Judicial Review

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Judicial Review is the power to declare a law unconstitutional. This power is wielded by the Supreme Court. It makes the judicial branch a very powerful branch of the American government, because it involves overturning a legislative decision of Congress, and there is no way to override a Supreme Court decision except through a Constitutional Amendment.

Judicial review is never specifically mentioned in the Constitution, but instead is perhaps implied in Article III:

"The judicial Power shall extend to all Cases, in Law and Equity, arising under this Constitution, the Laws of the United States, and Treaties made, or which shall be made, under their Authority."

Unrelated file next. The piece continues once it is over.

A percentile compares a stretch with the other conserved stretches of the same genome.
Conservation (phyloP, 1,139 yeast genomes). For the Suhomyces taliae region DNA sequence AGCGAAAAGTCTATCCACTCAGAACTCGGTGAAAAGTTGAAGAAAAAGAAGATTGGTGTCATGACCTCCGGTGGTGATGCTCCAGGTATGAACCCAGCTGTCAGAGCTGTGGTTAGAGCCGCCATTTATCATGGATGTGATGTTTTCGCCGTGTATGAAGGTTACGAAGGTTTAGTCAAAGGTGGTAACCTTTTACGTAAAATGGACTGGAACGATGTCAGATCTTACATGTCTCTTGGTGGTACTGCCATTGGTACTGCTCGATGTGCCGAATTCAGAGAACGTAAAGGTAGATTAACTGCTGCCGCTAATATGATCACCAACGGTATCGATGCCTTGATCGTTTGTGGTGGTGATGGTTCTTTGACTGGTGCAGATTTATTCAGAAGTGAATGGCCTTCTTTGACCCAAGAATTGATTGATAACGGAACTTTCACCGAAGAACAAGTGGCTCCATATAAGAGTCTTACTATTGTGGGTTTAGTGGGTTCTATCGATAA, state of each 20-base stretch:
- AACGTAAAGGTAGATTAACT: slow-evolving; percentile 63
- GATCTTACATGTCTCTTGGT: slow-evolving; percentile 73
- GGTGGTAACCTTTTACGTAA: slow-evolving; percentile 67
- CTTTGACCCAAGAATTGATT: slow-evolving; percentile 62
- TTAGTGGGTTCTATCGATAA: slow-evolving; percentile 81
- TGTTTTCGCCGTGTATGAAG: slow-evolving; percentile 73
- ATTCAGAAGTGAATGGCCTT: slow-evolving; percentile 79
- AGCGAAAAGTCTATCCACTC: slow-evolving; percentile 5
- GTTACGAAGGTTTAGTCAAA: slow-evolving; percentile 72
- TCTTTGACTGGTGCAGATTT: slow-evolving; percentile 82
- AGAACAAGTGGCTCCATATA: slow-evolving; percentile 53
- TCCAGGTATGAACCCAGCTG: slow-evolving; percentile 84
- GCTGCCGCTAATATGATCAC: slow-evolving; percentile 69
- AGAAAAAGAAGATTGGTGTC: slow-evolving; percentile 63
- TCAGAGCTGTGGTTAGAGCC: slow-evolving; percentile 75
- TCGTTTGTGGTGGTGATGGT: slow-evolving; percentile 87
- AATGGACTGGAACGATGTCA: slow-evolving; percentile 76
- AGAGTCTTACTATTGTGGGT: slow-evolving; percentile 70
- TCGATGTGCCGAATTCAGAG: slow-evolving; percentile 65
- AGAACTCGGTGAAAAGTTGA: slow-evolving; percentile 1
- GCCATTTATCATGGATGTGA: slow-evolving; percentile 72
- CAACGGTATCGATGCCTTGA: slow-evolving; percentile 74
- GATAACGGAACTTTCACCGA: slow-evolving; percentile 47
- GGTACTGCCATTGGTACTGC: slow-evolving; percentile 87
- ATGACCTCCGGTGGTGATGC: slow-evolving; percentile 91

Judicial review is, however, mentioned by Alexander Hamilton in The Federalist Papers, and was established in the landmark case Marbury v. Madison in 1803 by the ruling of Chief Justice John Marshall. It is now a well established power of the Supreme Court, despite its how debatable its Constitutionality may be.[1][2] [3]

References

  1. U.S. Government and Politics
  2. http://supreme.lp.findlaw.com/constitution/article03/13.html
  3. http://www.yale.edu/lawweb/avalon/federal/fed78.htm
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